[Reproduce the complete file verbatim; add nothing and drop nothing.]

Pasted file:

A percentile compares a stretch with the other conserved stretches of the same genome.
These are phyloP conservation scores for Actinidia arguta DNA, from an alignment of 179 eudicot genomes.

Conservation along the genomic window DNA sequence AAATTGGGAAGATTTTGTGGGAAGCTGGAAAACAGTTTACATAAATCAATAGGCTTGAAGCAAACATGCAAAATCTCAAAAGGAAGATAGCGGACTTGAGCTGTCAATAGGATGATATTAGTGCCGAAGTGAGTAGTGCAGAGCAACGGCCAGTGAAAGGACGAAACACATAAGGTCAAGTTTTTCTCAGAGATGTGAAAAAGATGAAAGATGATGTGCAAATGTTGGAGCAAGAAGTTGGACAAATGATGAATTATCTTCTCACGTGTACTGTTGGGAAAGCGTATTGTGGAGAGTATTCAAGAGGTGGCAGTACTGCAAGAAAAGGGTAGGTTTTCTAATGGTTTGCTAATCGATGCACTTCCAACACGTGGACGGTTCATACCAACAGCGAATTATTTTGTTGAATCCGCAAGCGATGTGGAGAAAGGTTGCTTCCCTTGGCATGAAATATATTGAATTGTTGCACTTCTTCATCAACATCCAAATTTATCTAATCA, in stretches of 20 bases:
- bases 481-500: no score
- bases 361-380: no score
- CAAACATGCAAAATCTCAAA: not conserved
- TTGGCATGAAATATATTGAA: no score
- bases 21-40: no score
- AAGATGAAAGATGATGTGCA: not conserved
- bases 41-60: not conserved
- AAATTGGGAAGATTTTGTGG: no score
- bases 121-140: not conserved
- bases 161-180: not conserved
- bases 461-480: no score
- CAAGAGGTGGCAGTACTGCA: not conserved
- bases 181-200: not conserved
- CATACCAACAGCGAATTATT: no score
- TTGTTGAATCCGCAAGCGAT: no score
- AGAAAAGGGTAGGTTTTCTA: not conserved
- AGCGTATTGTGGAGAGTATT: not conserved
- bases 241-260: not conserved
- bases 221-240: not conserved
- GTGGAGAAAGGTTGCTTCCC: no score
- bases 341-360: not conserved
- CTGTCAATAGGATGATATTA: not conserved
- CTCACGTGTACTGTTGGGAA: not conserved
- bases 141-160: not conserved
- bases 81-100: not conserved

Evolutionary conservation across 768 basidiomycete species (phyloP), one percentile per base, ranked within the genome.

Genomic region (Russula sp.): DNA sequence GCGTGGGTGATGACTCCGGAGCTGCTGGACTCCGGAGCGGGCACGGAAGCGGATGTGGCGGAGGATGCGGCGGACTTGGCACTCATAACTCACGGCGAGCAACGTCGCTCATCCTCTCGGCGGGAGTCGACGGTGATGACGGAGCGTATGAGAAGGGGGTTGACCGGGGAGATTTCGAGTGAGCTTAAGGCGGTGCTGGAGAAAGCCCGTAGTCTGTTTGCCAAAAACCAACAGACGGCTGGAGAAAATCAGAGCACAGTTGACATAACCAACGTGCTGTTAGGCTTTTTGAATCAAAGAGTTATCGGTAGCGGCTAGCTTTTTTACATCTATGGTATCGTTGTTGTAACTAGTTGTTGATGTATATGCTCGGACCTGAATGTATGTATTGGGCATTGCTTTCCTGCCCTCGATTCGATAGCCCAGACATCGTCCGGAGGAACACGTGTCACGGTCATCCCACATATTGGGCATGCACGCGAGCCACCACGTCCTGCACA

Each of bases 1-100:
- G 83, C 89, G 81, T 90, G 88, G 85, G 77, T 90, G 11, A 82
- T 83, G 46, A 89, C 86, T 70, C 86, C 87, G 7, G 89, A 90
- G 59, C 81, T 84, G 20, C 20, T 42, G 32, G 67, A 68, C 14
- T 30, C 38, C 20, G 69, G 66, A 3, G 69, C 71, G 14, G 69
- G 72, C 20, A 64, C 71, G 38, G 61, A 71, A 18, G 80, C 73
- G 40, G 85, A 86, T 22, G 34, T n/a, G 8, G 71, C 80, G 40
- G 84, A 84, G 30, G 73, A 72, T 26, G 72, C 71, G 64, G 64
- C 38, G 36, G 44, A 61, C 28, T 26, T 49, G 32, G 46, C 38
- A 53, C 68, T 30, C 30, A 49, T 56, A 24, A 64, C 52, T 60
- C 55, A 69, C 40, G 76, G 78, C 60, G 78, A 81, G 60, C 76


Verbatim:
A percentile compares a stretch with the other conserved stretches of the same genome.
These are phyloP conservation scores for Actinidia arguta DNA, from an alignment of 179 eudicot genomes.

Conservation along the genomic window DNA sequence AAATTGGGAAGATTTTGTGGGAAGCTGGAAAACAGTTTACATAAATCAATAGGCTTGAAGCAAACATGCAAAATCTCAAAAGGAAGATAGCGGACTTGAGCTGTCAATAGGATGATATTAGTGCCGAAGTGAGTAGTGCAGAGCAACGGCCAGTGAAAGGACGAAACACATAAGGTCAAGTTTTTCTCAGAGATGTGAAAAAGATGAAAGATGATGTGCAAATGTTGGAGCAAGAAGTTGGACAAATGATGAATTATCTTCTCACGTGTACTGTTGGGAAAGCGTATTGTGGAGAGTATTCAAGAGGTGGCAGTACTGCAAGAAAAGGGTAGGTTTTCTAATGGTTTGCTAATCGATGCACTTCCAACACGTGGACGGTTCATACCAACAGCGAATTATTTTGTTGAATCCGCAAGCGATGTGGAGAAAGGTTGCTTCCCTTGGCATGAAATATATTGAATTGTTGCACTTCTTCATCAACATCCAAATTTATCTAATCA, in stretches of 20 bases:
- bases 481-500: no score
- bases 361-380: no score
- CAAACATGCAAAATCTCAAA: not conserved
- TTGGCATGAAATATATTGAA: no score
- bases 21-40: no score
- AAGATGAAAGATGATGTGCA: not conserved
- bases 41-60: not conserved
- AAATTGGGAAGATTTTGTGG: no score
- bases 121-140: not conserved
- bases 161-180: not conserved
- bases 461-480: no score
- CAAGAGGTGGCAGTACTGCA: not conserved
- bases 181-200: not conserved
- CATACCAACAGCGAATTATT: no score
- TTGTTGAATCCGCAAGCGAT: no score
- AGAAAAGGGTAGGTTTTCTA: not conserved
- AGCGTATTGTGGAGAGTATT: not conserved
- bases 241-260: not conserved
- bases 221-240: not conserved
- GTGGAGAAAGGTTGCTTCCC: no score
- bases 341-360: not conserved
- CTGTCAATAGGATGATATTA: not conserved
- CTCACGTGTACTGTTGGGAA: not conserved
- bases 141-160: not conserved
- bases 81-100: not conserved

Evolutionary conservation across 768 basidiomycete species (phyloP), one percentile per base, ranked within the genome.

Genomic region (Russula sp.): DNA sequence GCGTGGGTGATGACTCCGGAGCTGCTGGACTCCGGAGCGGGCACGGAAGCGGATGTGGCGGAGGATGCGGCGGACTTGGCACTCATAACTCACGGCGAGCAACGTCGCTCATCCTCTCGGCGGGAGTCGACGGTGATGACGGAGCGTATGAGAAGGGGGTTGACCGGGGAGATTTCGAGTGAGCTTAAGGCGGTGCTGGAGAAAGCCCGTAGTCTGTTTGCCAAAAACCAACAGACGGCTGGAGAAAATCAGAGCACAGTTGACATAACCAACGTGCTGTTAGGCTTTTTGAATCAAAGAGTTATCGGTAGCGGCTAGCTTTTTTACATCTATGGTATCGTTGTTGTAACTAGTTGTTGATGTATATGCTCGGACCTGAATGTATGTATTGGGCATTGCTTTCCTGCCCTCGATTCGATAGCCCAGACATCGTCCGGAGGAACACGTGTCACGGTCATCCCACATATTGGGCATGCACGCGAGCCACCACGTCCTGCACA

Each of bases 1-100:
- G 83, C 89, G 81, T 90, G 88, G 85, G 77, T 90, G 11, A 82
- T 83, G 46, A 89, C 86, T 70, C 86, C 87, G 7, G 89, A 90
- G 59, C 81, T 84, G 20, C 20, T 42, G 32, G 67, A 68, C 14
- T 30, C 38, C 20, G 69, G 66, A 3, G 69, C 71, G 14, G 69
- G 72, C 20, A 64, C 71, G 38, G 61, A 71, A 18, G 80, C 73
- G 40, G 85, A 86, T 22, G 34, T n/a, G 8, G 71, C 80, G 40
- G 84, A 84, G 30, G 73, A 72, T 26, G 72, C 71, G 64, G 64
- C 38, G 36, G 44, A 61, C 28, T 26, T 49, G 32, G 46, C 38
- A 53, C 68, T 30, C 30, A 49, T 56, A 24, A 64, C 52, T 60
- C 55, A 69, C 40, G 76, G 78, C 60, G 78, A 81, G 60, C 76